Tag Archives: Transgender Regulations

NEW REGULATIONS – California’s New Transgender Regulations Now In Effect

On July 1, 2017, the California Department of Fair Employment and Housing’s (DFEH) regulations concerning transgender employees went into effect.  The new regulations interpret the California Fair Employment and Housing Act’s (FEHA’s) provisions prohibiting discrimination on the basis of “gender identity” and “gender expression.”

New Definitions

The new regulations provide new definitions for the following terms:

  • “Gender expression” means a person’s gender-related appearance or behavior, or the perception of such appearance or behavior, whether or not stereotypically associated with the person’s sex assigned at birth.
  • “Gender identity” means each person’s internal understanding of their gender, or the perception of a person’s gender identity, which may include male, female, a combination of male and female, neither male nor female, a gender different from the person’s sex assigned at birth, or transgender.
  • “Transitioning” is a process some transgender people go through to begin living as the gender with which they identify, rather than the sex assigned to them at birth. This process may include, but is not limited to, changes in name and pronoun usage, facility usage, participation in employer-sponsored activities (e.g. sports teams, team-building projects, or volunteering), or undergoing hormone therapy, surgeries, or other medical procedures.

Clarifying Concepts

Restrooms

The new regulation clarify that employers are required to provide “equal access to comparable, safe, and adequate facilities” to all employees without regard to the sex (which is defined to include gender identity and gender expression) of the employee.  Employers are also expressly required to “permit employees to use facilities that correspond to the employee’s gender identity or gender expression, regardless of the employee’s assigned sex at birth.”

The regulations also remind employers that if they have “single-occupancy facilities” under their control, they are required to use gender-neutral signage for those facilities, such as “Restroom,” “Unisex,” “Gender Neutral,” “All Gender Restroom,” etc.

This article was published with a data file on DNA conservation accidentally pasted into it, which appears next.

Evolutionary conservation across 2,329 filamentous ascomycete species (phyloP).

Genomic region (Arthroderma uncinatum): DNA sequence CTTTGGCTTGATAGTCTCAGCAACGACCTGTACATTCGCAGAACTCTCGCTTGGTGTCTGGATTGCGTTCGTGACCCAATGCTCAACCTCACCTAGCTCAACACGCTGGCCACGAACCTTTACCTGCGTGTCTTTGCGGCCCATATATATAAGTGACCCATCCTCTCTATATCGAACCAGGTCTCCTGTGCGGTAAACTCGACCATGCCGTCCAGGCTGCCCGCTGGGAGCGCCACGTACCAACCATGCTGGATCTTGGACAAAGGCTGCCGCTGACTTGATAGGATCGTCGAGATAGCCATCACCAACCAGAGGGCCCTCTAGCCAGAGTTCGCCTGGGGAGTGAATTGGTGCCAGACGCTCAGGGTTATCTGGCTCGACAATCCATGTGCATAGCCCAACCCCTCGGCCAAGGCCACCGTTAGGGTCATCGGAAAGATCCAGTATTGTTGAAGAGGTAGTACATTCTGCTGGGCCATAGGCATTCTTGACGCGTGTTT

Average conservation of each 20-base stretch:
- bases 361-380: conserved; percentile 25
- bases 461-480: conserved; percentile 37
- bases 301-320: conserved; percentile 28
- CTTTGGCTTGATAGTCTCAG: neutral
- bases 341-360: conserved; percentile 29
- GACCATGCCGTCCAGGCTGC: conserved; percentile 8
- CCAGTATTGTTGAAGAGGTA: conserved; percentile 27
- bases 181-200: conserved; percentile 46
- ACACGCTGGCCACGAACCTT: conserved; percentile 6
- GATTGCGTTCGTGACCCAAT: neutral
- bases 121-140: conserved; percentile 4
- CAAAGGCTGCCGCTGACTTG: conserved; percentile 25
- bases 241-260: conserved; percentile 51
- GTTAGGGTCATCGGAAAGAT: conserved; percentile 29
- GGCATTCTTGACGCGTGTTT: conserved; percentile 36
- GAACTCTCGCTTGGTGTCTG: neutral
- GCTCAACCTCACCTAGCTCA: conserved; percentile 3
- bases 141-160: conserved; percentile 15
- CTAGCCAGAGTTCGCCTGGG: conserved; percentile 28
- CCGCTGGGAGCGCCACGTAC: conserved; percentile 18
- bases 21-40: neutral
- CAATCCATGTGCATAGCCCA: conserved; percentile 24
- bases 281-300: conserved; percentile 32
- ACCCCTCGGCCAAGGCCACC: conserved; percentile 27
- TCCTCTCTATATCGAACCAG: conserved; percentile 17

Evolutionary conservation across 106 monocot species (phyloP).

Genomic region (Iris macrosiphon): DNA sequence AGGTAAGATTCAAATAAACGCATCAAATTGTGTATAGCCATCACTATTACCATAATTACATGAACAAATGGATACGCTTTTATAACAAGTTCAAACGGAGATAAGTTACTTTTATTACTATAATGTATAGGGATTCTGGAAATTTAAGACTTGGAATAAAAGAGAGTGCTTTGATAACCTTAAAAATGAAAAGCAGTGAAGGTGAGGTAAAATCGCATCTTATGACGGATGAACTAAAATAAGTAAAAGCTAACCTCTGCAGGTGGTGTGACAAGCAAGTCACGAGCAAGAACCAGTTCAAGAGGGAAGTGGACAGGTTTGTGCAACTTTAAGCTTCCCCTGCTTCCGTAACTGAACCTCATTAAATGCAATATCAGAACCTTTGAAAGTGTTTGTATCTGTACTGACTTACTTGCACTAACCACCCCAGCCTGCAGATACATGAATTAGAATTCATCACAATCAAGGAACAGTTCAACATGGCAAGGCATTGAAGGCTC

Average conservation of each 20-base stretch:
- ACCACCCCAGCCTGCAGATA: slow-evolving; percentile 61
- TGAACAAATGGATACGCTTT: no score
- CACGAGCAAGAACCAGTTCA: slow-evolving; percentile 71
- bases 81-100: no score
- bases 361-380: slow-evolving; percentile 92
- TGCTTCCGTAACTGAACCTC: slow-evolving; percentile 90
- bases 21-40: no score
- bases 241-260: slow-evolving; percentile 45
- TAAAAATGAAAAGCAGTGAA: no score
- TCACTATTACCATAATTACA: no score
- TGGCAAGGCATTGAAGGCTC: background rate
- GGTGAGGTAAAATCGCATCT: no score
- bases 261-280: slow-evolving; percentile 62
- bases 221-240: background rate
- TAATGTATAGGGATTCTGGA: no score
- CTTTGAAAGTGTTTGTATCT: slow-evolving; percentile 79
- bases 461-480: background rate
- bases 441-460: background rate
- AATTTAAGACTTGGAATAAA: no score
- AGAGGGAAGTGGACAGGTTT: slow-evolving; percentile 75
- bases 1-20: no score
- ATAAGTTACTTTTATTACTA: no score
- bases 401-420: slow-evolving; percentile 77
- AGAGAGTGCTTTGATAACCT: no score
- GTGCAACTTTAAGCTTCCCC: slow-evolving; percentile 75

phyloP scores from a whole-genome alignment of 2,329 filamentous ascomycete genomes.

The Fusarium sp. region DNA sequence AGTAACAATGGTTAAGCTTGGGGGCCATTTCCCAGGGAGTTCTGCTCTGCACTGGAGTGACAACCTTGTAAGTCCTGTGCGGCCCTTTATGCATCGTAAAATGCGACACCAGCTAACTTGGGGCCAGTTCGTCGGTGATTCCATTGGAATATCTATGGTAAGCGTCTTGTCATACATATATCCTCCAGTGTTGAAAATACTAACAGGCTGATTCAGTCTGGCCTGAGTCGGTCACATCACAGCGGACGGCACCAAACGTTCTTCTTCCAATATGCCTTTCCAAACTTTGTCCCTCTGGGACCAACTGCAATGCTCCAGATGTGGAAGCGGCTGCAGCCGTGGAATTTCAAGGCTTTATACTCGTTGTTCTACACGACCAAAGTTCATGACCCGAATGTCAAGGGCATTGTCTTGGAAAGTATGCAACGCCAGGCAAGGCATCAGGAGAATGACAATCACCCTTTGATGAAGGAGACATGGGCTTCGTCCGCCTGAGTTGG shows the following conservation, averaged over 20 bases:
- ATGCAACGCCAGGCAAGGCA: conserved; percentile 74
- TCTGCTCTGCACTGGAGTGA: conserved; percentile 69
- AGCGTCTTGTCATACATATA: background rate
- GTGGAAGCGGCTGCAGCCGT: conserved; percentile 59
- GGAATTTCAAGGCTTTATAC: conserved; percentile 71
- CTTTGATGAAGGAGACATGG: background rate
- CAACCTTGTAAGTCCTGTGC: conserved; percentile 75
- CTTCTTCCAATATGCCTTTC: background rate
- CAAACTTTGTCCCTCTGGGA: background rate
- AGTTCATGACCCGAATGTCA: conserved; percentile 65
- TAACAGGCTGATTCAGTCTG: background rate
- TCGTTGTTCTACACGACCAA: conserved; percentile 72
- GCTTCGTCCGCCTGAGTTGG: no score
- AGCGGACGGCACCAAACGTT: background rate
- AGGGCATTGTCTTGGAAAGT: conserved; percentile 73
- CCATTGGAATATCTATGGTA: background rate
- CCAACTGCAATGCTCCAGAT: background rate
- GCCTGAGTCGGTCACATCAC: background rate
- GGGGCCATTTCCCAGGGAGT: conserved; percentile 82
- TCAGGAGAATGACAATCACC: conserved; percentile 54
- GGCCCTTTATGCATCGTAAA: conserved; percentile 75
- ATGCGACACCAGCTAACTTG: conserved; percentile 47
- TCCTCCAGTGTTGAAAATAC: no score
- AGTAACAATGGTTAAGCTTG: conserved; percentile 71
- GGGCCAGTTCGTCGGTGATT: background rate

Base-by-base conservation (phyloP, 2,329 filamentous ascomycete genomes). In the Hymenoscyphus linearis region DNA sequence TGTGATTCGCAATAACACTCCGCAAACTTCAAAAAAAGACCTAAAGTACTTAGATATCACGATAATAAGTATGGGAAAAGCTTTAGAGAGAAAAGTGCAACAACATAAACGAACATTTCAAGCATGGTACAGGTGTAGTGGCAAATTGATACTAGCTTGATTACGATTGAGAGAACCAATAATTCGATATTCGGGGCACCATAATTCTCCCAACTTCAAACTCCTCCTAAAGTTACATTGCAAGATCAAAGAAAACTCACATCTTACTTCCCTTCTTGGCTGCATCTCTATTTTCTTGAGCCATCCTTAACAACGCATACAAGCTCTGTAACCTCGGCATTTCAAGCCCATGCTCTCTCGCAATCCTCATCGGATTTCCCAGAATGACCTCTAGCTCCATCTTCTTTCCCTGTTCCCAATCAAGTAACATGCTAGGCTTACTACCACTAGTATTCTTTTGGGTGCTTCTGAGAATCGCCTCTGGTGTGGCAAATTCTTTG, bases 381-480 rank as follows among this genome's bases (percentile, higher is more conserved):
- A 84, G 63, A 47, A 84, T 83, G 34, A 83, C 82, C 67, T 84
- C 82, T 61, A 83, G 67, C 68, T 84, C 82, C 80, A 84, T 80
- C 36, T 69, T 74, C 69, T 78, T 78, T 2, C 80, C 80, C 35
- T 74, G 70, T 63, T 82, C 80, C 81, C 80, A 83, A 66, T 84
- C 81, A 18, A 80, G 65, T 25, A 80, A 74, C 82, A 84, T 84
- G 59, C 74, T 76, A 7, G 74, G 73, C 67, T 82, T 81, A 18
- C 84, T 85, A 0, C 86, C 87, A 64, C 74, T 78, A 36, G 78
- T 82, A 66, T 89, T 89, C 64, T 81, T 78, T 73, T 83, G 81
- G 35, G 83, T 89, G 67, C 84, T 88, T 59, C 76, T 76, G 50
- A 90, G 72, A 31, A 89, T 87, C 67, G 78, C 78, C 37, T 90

Finally, the regulations clarify that employers are not permitted to require employees provide proof of any medical treatment or procedure or to provide any identity document to use facilities designated for use by a particular gender.

Dress Codes

While employers are still permitted to impose a dress code, the new regulations clarify that it is unlawful for an employer to impose upon an applicant or employee any “dress code” (i.e. physical appearance, grooming or dress standard) which is inconsistent with an individual’s gender identity or gender expression.  In addition, the dress code must serve a legitimate business purpose and cannot discriminate based on an individual’s sex, including gender, gender identity, or gender expression.

The only exception to this prohibition is if the employer can establish business necessity for the particular dress code restriction.

Preferred Name and Identity

The new regulations add a new requirement that employers comply with an employee’s request to be identified by a certain name or gender identity.  The only exception to this requirement is if the employer is under some other legal obligation to identify the employee by his or her legal name or gender marker.

Employers are also prohibited from inquiring into an employee or applicant’s sex, gender, gender identity or gender expression.  The only exception is if the employer can establish a business necessity for such an inquiry.

Recommendations for Employers

It is recommended that all California employers review the new regulations and verify their employment practices comply with the new regulations.  Specifically, employers should consider the following:

  • Revising existing anti-discrimination policies to include express protections relating to sexual orientation, gender identity and gender expression;
  • For employers with single-user restrooms, verify that the restroom is labelled with the appropriate signage (i.e. the unisex signage);
  • Verify that any dress code policy avoids gender stereotypes and is enforced consistently; and
  • Most importantly, provide training to your managers and supervisors about the new regulations.